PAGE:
Edited by Keyrock
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I completely understand your perspective and consider it to be very vendor neutral. In fact, I even doubt that there is any reasonable case where an FX will beat an i7.

 

As for ARM taking over by way of mobile devices and servers: Intel is pushing its Atoms into these markets, backed by massive subsidies as usual, so I'm not sure x86 will be out of the picture even in the long run. However, AMD seems to agree with you as that is what their HSA strategy (with ARM and mobile manufacturers on board) and more recently their ambidextrous strategy entails: a standard 64bit ARM for servers as a first try, followed by pin compatible ARM and x86/AMD64 processors, both using GCN for their GPU part, as a second step, and then, if I interpret this correctly, processors allowing for both ISAs.

 

Ok, ahem, and sorry for derailing this thread^^

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So, only the $1000 model will be octacore?  Intel, shafting their customers yet again, because they can.  *sigh*

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i7-5930K has half a gig higher base frequency than the octacore i7-5960X and could be around half the price of it too.

 

I'm smelling one rotten bang for buck ratio here. I wonder when games will even start using 8 cores, 2020?

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http://wccftech.com/intel-haswelle-core-i7-5960x-core-i7-5930k-core-i7-5820k-specifications-unveiled-flagship-8-core-boost-33-ghz/

 

Confirmed...

 

Pretty certain that I will not go for Haswell-E then, so it's Devils Canyon or Broadwell if it gets a firm release date by August.

 

Some more news.

http://www.overclock.net/t/1491935/vr-zone-devils-canyon-i5-4690k-i7-4790k-cpuz-screenshot-posted

Edited by Sarex

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Well, I wouldn't exactly call something appearing on wccftech confirmed.  That said, if true, I wonder why the clocks on the 5960X are so much lower than the 5930K?  Can Intel simply not keep stable clocks any higher when cramming 8 cores on one die, or is it some kind of weird marketing ploy? 

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Well, I wouldn't exactly call something appearing on wccftech confirmed.  That said, if true, I wonder why the clocks on the 5960X are so much lower than the 5930K?  Can Intel simply not keep stable clocks any higher when cramming 8 cores on one die, or is it some kind of weird marketing ploy? 

 

It's to do with density, the same thing happened with the 6-core processor.

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They might also want to keep the TDP in check...

 

... so they don't have to solder the IHS and can use some cheap ass toothpaste again :p

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They might also want to keep the TDP in check...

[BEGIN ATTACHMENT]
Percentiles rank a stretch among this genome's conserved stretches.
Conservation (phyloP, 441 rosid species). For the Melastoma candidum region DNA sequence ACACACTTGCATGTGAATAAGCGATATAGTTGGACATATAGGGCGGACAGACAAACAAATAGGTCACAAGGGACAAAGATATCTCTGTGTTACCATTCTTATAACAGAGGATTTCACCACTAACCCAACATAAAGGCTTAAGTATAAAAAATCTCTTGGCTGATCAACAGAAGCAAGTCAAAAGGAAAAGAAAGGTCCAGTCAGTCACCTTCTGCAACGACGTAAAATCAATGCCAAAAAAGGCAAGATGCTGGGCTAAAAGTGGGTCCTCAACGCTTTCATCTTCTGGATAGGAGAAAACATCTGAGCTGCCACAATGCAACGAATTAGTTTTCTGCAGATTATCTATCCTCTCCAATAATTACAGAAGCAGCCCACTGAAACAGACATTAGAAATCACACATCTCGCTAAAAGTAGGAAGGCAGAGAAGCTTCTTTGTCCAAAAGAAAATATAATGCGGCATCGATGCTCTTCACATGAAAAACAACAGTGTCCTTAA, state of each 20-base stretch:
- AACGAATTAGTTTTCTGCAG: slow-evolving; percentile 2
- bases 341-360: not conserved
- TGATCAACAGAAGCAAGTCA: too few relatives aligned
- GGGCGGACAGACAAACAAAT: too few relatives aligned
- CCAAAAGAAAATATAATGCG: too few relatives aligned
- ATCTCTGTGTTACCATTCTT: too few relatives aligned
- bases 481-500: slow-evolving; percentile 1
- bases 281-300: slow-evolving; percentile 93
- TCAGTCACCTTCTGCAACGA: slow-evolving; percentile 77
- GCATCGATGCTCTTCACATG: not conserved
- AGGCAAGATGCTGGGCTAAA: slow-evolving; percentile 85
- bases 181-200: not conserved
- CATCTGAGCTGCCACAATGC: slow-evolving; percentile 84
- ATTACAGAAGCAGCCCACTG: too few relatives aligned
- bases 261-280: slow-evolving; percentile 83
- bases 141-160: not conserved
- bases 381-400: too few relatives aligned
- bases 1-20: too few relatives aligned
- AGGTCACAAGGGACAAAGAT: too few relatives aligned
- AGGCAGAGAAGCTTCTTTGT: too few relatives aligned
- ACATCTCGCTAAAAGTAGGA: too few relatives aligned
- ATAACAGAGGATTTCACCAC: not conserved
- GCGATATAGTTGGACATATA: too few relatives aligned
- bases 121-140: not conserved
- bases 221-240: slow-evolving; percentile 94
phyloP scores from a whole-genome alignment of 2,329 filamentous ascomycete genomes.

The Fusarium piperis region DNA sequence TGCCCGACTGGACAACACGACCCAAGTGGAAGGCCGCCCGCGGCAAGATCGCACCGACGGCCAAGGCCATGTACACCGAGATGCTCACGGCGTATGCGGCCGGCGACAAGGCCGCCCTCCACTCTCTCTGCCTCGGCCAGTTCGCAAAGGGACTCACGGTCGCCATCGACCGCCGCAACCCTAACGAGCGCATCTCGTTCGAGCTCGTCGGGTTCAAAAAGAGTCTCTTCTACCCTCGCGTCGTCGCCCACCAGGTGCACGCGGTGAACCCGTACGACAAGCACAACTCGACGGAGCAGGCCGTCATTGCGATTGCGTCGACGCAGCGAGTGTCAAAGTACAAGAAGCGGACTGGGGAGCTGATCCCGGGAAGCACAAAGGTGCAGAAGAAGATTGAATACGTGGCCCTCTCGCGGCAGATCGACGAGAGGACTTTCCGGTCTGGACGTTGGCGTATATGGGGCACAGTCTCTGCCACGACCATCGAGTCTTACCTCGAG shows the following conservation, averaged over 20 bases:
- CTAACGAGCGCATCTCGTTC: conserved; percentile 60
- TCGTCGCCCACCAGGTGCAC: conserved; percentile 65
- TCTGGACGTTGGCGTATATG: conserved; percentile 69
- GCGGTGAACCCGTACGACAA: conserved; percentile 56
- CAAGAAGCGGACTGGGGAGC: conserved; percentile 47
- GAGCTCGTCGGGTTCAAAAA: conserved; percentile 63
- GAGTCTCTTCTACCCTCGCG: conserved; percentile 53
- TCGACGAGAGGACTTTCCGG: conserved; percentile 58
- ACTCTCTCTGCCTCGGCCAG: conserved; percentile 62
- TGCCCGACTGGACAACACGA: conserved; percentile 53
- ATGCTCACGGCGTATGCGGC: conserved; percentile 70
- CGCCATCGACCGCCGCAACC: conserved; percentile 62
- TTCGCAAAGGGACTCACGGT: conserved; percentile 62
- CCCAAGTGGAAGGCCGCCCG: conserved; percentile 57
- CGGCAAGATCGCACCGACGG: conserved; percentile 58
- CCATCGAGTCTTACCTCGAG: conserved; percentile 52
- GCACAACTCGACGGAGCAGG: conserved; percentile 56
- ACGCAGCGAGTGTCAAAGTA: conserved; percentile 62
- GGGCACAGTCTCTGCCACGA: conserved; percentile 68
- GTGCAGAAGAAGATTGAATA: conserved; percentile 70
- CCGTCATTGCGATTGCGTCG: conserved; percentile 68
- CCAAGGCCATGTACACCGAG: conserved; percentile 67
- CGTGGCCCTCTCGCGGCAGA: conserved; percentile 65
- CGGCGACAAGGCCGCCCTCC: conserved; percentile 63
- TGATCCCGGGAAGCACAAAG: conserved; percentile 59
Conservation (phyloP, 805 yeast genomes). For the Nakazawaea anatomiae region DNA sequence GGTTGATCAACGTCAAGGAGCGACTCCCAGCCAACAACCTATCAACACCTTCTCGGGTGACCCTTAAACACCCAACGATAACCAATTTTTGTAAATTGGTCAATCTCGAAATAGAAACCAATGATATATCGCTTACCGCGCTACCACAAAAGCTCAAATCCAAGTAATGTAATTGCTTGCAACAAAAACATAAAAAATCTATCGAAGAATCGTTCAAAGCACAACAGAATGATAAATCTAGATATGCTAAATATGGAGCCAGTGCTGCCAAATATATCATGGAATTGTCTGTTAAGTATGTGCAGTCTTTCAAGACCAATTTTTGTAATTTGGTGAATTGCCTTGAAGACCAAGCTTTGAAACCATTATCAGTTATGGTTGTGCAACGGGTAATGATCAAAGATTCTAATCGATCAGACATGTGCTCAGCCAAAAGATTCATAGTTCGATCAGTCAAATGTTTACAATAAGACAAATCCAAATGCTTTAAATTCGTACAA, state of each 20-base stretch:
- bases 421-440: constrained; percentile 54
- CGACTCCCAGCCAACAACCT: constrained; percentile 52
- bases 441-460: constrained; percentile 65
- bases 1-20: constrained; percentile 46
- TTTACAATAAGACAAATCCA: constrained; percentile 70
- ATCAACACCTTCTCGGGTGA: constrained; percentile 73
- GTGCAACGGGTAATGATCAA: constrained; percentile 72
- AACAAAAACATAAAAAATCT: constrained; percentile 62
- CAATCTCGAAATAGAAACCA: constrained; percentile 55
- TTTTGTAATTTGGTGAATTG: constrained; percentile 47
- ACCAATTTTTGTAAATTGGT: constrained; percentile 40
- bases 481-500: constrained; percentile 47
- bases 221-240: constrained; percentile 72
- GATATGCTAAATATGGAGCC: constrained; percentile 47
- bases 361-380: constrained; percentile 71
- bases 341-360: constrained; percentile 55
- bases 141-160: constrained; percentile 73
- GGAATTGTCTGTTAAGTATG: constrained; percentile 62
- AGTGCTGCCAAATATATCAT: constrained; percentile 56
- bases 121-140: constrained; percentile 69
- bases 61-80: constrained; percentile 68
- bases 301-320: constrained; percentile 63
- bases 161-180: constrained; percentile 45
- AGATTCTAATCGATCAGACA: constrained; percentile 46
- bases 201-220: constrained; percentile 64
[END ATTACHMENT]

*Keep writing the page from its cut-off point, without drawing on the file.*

... so they don't have to solder the IHS and can use some cheap ass toothpaste again :p

 

The Enthusiast series are always soldered.

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Well, I wouldn't exactly call something appearing on wccftech confirmed.  That said, if true, I wonder why the clocks on the 5960X are so much lower than the 5930K?  Can Intel simply not keep stable clocks any higher when cramming 8 cores on one die, or is it some kind of weird marketing ploy? 

 

It's to do with density, the same thing happened with the 6-core processor.

 

I kind of figured that, I just didn't expect the difference in clocks to be so drastic.  It really makes the 5960X look very unattractive.  I reckon that in more real world situations than not the vastly higher clock speeds of the 5930K will outperform the 2 extra cores and added cache of the 5960X.  With the 5960X you'd be paying almost twice as much for a processor that will ultimately perform worse the majority of the time.

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Brodwell-E is for sure going to be better, the question is just how much better. It's a bit iffy if they will be able to overcome the density problem.

 

The bigger question is, should they even be trying to overcome it. As things are going now, they are just making it smaller and denser and the gains are less and less as new generations come out.

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Well, I ordered my mobo today.  Now all that's left is to wait until next week for Computex and then I'll find out whether it will be a i7-4790K or a E3-1231 v3 that will be slotting into said motherboard.

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Huh, who knew, "choke" is now positive performance term. Platinum caps and alloy chokes ... has a nice ring to it.